Encounter at Farpoint, Part One
It's Star Trek... continued. No, really - we even put a god-like entity in the pilot!
The Enterprise-D's newly appointed captain is threatened by a bad CGI chain link fence in space - oh no! Whatever will he do... Why, engage in theatrical repartee with a god-like alien who has dropped by just to taunt him, of course! Good thing he has the help of an android ventriloquist, the worst security chief in Starfleet, and let's not forget walking thesaurus Deanna Troi to tell him how everyone feels. Meanwhile, Commander Riker is milling around in an unallied Starbase on the edge of known space with the Enterprise-D's conn officer, because nothing says 'good planning' like setting off into the galaxy without your helmsman. With them are the Chief Medical Officer and her fifteen-year-old son, since the perfect way to protect three reckless Starfleet officers is to keep a precocious teenager in a cardigan close by.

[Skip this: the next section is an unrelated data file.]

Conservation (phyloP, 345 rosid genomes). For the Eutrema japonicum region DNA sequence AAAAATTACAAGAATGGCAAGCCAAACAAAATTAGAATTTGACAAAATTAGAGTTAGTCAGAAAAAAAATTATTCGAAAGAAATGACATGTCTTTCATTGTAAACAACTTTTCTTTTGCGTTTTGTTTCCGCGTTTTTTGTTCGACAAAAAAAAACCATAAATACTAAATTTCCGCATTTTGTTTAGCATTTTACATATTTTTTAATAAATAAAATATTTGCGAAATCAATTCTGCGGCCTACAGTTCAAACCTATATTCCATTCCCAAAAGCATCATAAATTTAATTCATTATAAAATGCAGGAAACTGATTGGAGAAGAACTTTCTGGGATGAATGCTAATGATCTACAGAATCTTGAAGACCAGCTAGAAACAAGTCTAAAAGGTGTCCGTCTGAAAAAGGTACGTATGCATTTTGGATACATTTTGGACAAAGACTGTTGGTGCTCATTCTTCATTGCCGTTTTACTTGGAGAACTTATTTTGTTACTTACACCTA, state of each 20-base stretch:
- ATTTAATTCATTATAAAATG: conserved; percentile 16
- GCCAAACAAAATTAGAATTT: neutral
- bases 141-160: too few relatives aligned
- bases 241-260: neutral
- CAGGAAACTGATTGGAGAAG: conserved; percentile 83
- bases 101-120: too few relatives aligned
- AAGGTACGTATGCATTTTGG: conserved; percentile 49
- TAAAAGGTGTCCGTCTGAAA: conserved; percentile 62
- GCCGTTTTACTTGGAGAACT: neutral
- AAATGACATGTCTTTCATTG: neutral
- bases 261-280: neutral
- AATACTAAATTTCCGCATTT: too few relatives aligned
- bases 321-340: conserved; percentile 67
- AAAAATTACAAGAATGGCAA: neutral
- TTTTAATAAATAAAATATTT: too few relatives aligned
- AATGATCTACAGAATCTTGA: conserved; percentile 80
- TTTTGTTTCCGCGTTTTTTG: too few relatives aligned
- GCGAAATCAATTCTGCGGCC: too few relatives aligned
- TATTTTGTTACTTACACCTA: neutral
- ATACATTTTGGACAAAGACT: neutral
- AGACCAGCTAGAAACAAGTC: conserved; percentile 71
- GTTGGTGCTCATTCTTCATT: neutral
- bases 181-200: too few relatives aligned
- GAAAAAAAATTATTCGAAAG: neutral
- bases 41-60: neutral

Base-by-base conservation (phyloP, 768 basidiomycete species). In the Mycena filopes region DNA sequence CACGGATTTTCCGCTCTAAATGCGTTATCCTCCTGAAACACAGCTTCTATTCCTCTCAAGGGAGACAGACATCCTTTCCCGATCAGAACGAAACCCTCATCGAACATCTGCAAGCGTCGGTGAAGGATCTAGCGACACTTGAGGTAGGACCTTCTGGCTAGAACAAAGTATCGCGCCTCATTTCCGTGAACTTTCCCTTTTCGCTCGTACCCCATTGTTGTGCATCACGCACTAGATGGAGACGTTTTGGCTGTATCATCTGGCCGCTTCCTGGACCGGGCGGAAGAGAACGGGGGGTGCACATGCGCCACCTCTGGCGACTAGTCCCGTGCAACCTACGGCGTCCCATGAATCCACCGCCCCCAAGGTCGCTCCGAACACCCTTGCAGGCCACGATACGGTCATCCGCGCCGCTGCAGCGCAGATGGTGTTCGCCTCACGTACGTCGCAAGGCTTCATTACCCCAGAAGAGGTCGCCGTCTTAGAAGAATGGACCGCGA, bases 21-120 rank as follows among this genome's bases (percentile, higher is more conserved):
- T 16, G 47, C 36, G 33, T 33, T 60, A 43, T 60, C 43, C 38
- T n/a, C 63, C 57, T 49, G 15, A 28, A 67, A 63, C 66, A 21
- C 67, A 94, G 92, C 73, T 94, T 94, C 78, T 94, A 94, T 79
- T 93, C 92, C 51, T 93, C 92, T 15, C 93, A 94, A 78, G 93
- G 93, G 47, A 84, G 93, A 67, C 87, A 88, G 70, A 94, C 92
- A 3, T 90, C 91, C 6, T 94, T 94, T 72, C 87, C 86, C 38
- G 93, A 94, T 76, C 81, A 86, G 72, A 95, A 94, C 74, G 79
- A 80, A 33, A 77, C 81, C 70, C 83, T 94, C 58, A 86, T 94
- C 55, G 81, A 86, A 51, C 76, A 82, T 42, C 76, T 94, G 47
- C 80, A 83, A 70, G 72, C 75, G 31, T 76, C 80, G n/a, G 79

The script of “Encounter at Farpoint” is all about one thing: establishing that this really is Star Trek. Gene Roddenberry's involvement isn't enough by itself, but having Dorothy "D.C." Fontana to back him up establishes a sense of continuity in the production. Roddenberry had been on a short leash since the eye-wateringly expensive Star Trek: The Motion Picture, and struggled for a long time to get the go ahead for a new TV show, but the immense success of Star Trek IV: The Voyage Home the previous year (which grossed $133 million on a production budget of $26 million) apparently helped him gain traction with Paramount’s bosses.
On screen, 'Starfleet' does a great deal of the work in making the connection with the original show, but not as much as 'Enterprise'... Roddenberry could have come up with a new ship name, but he absolutely depends upon nostalgia for the original series, and reusing the ship name plays into this in a big way. So does kicking off the episode with a slightly-updated version of Kirk's opening monologue, 37 words (we gained one through inflation) that tell us unequivocally 'this show is Star Trek... continued'.